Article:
Event Title

#5 - Monitoring storm resilience of Acropora palmata in Salt Pond Bay, St. John, USVI

Faculty Mentor

Rebekah Chapman

Proposal Type

Poster

Start Date

2-11-2019 10:20 AM

End Date

2-11-2019 11:30 AM

Location

Cleveland Ballroom

Abstract

Acropora palmata is a threatened, reef-building coral native to Florida, the Bahamas, and the Caribbean. Once prevalent throughout its range, A. palmata has suffered extreme losses (>90%) in the past decades attributed largely to bleaching, disease, and hurricanes. These corals thrive in shallow regions with high wave action and are extremely susceptible to storm damage; however, their ability to reproduce asexually when storm fragments attach themselves to a nearby substrate can provide resiliency when exposed to storms of low frequency and intensity. In September, 2017, catastrophic hurricanes Irma and Maria severely impacted the populations of A. palmata in St. John, USVI, with many mature colonies being severely damaged or destroyed. Teams of student-researchers have been surveying populations in Salt Pond Bay, St. John, USVI for the past three years as a part of a field course from Georgia State University. This provided us with a unique opportunity to investigate hurricane impacts on coral population health and recovery. Underwater images of A. palmata taken six and eighteen months after the 2017 storm events are being visually analyzed, placed into morphological stage classes, and evaluated for surface area using CPCe. Preliminary results indicate a twofold increase in surface area of the A. palmata colonies assessed. Many colonies and fragments have transitioned from the crust stage observed in 2018 to measurable early branching forms in 2019, a sign of transition into the colony (mature) stage. These results may indicate that A. palmata in this study are recovering at a faster rate than those predicted by existing models, particularly regarding a hurricane of Irma’s intensity. As storm intensity and frequency in the Caribbean are predicted to increase with increasing sea surface temperatures due to global climate change, understanding the recovery rate of these threatened corals is critical to developing comprehensive conservation and management plans.

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Nov 2nd, 10:20 AM Nov 2nd, 11:30 AM

#5 - Monitoring storm resilience of Acropora palmata in Salt Pond Bay, St. John, USVI

Cleveland Ballroom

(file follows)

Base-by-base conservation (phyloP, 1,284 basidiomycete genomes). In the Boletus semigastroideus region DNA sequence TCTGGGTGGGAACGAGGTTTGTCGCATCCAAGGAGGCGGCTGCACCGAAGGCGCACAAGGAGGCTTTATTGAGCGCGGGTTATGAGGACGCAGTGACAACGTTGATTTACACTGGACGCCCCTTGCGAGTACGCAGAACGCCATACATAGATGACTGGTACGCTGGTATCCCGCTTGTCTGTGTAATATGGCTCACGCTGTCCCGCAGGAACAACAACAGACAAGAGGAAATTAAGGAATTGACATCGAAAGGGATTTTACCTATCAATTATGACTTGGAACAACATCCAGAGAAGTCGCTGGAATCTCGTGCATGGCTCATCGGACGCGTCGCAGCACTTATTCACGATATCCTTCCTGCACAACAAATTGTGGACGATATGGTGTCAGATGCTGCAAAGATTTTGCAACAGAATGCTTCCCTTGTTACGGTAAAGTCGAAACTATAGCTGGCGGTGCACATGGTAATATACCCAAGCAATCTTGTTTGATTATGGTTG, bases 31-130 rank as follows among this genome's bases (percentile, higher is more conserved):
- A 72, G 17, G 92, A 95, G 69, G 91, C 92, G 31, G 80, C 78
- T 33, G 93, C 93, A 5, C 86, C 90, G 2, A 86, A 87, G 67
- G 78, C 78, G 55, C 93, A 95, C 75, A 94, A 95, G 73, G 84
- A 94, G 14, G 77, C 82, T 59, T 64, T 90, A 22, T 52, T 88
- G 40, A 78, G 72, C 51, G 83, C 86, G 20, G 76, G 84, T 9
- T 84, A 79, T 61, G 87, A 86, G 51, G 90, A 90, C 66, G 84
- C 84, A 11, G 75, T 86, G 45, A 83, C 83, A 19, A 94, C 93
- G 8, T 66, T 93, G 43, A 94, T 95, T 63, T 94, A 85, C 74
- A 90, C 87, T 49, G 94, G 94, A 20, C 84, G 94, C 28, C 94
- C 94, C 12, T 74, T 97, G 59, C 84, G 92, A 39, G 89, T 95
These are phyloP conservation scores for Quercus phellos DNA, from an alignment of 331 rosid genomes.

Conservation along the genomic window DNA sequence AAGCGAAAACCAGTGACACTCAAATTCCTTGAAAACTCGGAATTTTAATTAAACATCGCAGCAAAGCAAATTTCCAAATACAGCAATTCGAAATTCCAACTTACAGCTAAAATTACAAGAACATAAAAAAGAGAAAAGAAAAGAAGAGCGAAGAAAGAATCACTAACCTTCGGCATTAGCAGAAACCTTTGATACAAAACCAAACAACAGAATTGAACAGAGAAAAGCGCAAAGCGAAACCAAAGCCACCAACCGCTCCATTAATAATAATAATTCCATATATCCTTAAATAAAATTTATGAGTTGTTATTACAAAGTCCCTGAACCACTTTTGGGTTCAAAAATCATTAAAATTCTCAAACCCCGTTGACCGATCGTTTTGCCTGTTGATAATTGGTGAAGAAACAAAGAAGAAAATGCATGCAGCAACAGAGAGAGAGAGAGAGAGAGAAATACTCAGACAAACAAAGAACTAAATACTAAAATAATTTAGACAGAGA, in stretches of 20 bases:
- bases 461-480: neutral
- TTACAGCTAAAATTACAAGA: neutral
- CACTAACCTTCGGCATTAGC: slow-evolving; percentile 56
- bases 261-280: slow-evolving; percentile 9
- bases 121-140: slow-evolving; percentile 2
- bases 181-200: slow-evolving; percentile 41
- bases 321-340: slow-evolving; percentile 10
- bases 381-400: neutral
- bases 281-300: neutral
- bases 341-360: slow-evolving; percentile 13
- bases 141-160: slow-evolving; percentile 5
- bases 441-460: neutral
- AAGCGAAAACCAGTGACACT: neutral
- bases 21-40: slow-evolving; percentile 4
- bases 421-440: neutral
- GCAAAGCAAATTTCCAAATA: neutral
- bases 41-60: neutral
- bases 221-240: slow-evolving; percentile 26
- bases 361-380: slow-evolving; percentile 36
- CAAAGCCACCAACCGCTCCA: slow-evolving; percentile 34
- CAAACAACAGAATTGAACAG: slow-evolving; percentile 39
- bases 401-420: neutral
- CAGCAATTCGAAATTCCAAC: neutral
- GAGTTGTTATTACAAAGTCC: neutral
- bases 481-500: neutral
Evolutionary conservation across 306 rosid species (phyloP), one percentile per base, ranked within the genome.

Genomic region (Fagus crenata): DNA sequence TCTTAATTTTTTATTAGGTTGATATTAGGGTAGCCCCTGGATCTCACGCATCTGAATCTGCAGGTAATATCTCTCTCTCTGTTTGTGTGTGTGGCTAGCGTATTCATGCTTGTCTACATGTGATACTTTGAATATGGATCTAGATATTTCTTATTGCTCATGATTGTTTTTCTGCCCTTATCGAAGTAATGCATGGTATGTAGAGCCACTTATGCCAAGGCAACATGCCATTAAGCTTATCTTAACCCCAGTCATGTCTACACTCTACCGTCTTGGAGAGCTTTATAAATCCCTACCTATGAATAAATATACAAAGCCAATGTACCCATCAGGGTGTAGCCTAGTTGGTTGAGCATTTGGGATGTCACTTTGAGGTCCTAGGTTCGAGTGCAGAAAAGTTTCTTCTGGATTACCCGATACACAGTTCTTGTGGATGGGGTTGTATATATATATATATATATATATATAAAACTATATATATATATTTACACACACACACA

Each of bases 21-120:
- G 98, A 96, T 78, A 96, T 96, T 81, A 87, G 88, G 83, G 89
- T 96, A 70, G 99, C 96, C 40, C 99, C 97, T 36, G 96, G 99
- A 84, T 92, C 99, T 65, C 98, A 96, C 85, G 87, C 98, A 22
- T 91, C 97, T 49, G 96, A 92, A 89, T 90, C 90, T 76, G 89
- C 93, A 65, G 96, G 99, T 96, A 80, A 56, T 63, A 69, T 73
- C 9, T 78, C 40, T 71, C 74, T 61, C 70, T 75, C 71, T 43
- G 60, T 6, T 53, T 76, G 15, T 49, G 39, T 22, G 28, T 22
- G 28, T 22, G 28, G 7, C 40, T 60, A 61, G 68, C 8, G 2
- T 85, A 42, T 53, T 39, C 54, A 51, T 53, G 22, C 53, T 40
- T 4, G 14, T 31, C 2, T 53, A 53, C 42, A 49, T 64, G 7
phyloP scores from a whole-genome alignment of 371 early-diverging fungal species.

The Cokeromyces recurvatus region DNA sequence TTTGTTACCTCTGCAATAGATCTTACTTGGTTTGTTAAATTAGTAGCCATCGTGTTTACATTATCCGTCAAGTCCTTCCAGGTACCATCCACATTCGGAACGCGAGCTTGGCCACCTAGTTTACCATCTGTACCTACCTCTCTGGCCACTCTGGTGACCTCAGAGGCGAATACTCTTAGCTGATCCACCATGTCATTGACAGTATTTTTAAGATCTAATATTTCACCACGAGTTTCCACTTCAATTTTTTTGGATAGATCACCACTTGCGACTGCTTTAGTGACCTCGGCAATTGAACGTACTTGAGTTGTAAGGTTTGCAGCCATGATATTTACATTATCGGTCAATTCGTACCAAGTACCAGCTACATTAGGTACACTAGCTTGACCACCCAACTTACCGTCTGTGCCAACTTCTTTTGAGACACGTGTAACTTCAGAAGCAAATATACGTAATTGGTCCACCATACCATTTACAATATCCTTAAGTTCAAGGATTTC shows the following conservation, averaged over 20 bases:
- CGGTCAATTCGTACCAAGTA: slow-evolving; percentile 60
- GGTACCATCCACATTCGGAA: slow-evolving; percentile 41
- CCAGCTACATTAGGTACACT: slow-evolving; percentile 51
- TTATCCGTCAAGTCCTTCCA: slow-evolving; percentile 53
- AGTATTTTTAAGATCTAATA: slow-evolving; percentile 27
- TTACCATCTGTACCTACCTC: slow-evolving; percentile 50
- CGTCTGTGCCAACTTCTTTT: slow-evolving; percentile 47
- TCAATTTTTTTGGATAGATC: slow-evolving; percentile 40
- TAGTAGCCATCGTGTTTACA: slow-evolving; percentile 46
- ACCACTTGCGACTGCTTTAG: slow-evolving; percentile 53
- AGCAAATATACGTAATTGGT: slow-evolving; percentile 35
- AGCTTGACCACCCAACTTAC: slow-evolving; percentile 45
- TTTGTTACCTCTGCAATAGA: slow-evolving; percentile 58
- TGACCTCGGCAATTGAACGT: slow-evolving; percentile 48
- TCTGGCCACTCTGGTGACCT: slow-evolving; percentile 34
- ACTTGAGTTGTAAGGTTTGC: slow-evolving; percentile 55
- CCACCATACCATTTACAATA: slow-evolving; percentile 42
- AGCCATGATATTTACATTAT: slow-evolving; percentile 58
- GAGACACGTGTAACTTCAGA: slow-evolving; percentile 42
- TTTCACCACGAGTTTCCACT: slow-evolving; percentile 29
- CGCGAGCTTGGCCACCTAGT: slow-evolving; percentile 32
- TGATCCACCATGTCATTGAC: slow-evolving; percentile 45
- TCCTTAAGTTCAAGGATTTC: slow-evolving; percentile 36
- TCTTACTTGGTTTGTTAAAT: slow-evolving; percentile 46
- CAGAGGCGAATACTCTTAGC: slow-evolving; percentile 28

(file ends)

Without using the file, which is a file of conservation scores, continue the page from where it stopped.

Acropora palmata is a threatened, reef-building coral native to Florida, the Bahamas, and the Caribbean. Once prevalent throughout its range, A. palmata has suffered extreme losses (>90%) in the past decades attributed largely to bleaching, disease, and hurricanes. These corals thrive in shallow regions with high wave action and are extremely susceptible to storm damage; however, their ability to reproduce asexually when storm fragments attach themselves to a nearby substrate can provide resiliency when exposed to storms of low frequency and intensity. In September, 2017, catastrophic hurricanes Irma and Maria severely impacted the populations of A. palmata in St. John, USVI, with many mature colonies being severely damaged or destroyed. Teams of student-researchers have been surveying populations in Salt Pond Bay, St. John, USVI for the past three years as a part of a field course from Georgia State University. This provided us with a unique opportunity to investigate hurricane impacts on coral population health and recovery. Underwater images of A. palmata taken six and eighteen months after the 2017 storm events are being visually analyzed, placed into morphological stage classes, and evaluated for surface area using CPCe. Preliminary results indicate a twofold increase in surface area of the A. palmata colonies assessed. Many colonies and fragments have transitioned from the crust stage observed in 2018 to measurable early branching forms in 2019, a sign of transition into the colony (mature) stage. These results may indicate that A. palmata in this study are recovering at a faster rate than those predicted by existing models, particularly regarding a hurricane of Irma’s intensity. As storm intensity and frequency in the Caribbean are predicted to increase with increasing sea surface temperatures due to global climate change, understanding the recovery rate of these threatened corals is critical to developing comprehensive conservation and management plans.